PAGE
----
And the thoughts of the kind "still I can't "having stopped maintaining intoxication, achieve liberation of mind" -- this is your remorse.

You'd better, friend Anuruddha, these three dharmas abandon; To these three dharmas not attending, the deathless aspect assemble with mind.

Here "the deathless aspect" (amrita-dhatu) refers to Nirvana, in this context also described as vajradhatu, "the indestructible space that accommodates everything, samsara and nirvana. Nothing can challenge this space. In spite of its clarity, or discriminating wisdom, it is still indestructible." (Chogyam Trungpa)

"see ourselves as we really are", "engage directly with reality" and "grasp enlightenment" -- all refer to the same thing. This is when "compassion" happens naturally. In order for this to happen, one has to "remove wrong perceptions", "remove all entertainment and distractions" -- which includes removing the notion of goal or attainment, hence "no starting point nor goal, nothing to attain" without any trace of "eventually".

  • Is the state of tathata similar (or maybe same) to the state a Dzogchenpa would have achieved? Thanks!
    – Parag
    Commented Jun 7, 2015 at 6:10
  • 1
    Yeah, should be the same
    – Andriy Volkov
    Commented Jun 7, 2015 at 20:44

Zen teachings can be likened to "the finger pointing at the moon." Based on my experience at Dharma Field in Minneapolis, MN. They always mention zazen and the other Zen Buddhist practices are just fingers point at the moon. It is important not to get caught by the form of zazen but to utilize the practice for your own practice. The practice methods are tools to be used to help the practitioner with their daily meditation practice. As the following image and koan help explain:

enter image description here

Courtesy of HappyHauiku

The nun Wu Jincang asked the Sixth Patriach Huineng, “I have studied the Mahaparinirvana sutra for many years, yet there are many areas i do not quite understand. Please enlighten me.”

The patriach responded, “I am illiterate. Please read out the characters to me and perhaps I will be able to explain the meaning.” Said the nun, “You cannot even recognize the characters. How are you able then to understand the meaning?”

“Truth has nothing to do with words. Truth can be likened to the bright moon in the sky. Words, in this case, can be likened to a finger. The finger can point to the moon’s location. However, the finger is not the moon. To look at the moon, it is necessary to gaze beyond the finger, right?” HappyHauiku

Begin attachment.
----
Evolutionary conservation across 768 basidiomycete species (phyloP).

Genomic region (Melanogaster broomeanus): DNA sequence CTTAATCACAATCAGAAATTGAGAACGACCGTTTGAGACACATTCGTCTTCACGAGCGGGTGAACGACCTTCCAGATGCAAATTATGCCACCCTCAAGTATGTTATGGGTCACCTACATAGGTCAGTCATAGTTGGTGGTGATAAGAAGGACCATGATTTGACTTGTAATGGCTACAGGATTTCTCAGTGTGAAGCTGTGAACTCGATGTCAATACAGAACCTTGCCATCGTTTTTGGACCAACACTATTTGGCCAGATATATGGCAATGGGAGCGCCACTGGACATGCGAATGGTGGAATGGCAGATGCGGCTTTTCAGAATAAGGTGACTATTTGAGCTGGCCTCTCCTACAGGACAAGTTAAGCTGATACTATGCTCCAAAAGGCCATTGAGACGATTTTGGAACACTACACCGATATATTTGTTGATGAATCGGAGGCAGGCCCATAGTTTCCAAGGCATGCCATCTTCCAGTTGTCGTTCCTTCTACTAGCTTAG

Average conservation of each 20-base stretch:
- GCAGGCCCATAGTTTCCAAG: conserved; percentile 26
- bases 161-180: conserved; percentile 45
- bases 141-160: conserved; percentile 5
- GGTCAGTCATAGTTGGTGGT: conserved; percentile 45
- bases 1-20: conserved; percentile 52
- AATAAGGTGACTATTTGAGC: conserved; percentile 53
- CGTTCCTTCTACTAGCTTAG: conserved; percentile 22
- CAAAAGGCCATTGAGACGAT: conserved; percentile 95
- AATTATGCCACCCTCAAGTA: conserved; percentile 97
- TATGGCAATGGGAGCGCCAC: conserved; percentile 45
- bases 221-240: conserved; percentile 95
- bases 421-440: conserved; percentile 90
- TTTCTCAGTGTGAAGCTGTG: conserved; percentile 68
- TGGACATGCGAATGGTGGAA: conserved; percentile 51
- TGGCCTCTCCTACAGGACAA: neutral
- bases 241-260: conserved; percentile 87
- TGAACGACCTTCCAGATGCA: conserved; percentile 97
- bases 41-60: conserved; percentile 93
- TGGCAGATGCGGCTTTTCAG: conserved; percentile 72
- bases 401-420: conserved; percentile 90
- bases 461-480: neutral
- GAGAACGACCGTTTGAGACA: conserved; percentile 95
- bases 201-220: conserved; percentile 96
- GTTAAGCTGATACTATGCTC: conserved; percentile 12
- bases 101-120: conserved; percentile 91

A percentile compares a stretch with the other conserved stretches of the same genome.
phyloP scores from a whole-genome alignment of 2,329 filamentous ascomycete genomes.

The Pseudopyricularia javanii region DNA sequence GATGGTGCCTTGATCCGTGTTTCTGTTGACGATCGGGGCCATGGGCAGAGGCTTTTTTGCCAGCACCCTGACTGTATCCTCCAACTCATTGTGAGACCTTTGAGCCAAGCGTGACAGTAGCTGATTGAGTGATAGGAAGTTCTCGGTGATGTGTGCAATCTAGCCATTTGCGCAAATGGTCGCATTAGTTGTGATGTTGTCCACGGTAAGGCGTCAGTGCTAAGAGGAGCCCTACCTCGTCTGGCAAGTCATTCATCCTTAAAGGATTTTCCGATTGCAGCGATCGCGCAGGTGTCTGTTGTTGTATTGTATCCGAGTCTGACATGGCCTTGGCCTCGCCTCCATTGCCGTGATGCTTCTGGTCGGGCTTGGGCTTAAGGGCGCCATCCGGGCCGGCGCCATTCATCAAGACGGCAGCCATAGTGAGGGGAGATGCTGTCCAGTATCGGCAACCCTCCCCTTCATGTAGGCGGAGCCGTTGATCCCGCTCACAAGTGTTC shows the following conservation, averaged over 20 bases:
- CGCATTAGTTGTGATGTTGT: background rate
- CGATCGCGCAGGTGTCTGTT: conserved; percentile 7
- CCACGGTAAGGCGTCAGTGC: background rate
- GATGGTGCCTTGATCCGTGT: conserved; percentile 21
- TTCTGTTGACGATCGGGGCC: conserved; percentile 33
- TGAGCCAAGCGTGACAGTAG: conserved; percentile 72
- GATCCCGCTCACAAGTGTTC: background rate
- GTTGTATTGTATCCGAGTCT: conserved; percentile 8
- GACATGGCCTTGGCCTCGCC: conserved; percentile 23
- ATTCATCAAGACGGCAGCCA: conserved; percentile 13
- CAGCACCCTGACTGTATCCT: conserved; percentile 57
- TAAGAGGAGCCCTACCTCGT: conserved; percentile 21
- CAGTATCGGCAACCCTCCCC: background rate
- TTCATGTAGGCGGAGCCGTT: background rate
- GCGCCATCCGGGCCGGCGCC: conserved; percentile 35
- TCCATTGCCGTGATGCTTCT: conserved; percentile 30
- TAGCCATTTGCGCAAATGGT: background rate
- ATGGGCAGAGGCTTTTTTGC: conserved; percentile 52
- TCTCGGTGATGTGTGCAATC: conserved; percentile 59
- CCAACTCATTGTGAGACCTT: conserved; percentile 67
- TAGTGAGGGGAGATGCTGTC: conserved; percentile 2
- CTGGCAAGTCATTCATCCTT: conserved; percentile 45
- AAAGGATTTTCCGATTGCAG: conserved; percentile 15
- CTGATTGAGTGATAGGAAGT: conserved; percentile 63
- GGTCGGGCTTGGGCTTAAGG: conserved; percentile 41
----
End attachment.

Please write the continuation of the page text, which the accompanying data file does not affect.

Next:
The seemingly inconsistent points of view on zazen are generally utilized to help the practitioner's meditation from leaning too heavily in one direction or another. It is basically a corrective process to mentally stay on the middle path, not going off one tangent or another. 1

  1. Meditation Now or Never: Steve Hagen

Joshu Examines a Monk in Meditation

Joshu went to a place were a monk had retired to meditate and asked him: `What is, is what?' The monk raised his fist.

Joshu replied: `Ships cannot remain where the water is too shallow.' And he left.

A few days later Joshu went again to visit the monk and asked the same question.

The monk answered the same way.

Joshu said: `Well given, well taken, well killed, well save.' And he bowed to the monk.

Mumon's Comment: The raised fist was the same both times. Why is it Joshu did not admit the first and approved the second one? Where is the fault?

Whoever answers this knows that Joshu's tongue has no bone so he can use it freely. Yet perhaps Joshu is wrong. Or, through that monk, he may have discovered his mistake.

If anyone thinks that the one's insight exceeds the other's, he has no eyes.

Borrowed from: http://www.ibiblio.org/zen/gateless-gate/11.html I added the emphasis.

The point being that it's not one way or the other. It's both and neither.


Zazen is a practice, and like any practice we do not practice for a particular goal or end. We practice to acquire a skill. All of the products that one might point to — enlightenment, self-awareness, removal of distortions, compassion, clarity, etc — are outgrowths of that skill.

A doctor spends years in school, reading books, studying charts, dissecting cadavers, etc, not because these acts are interesting or useful in themselves, but because the skills she develops from doing so help treat injuries and diseases in the real world. Zazen is no different.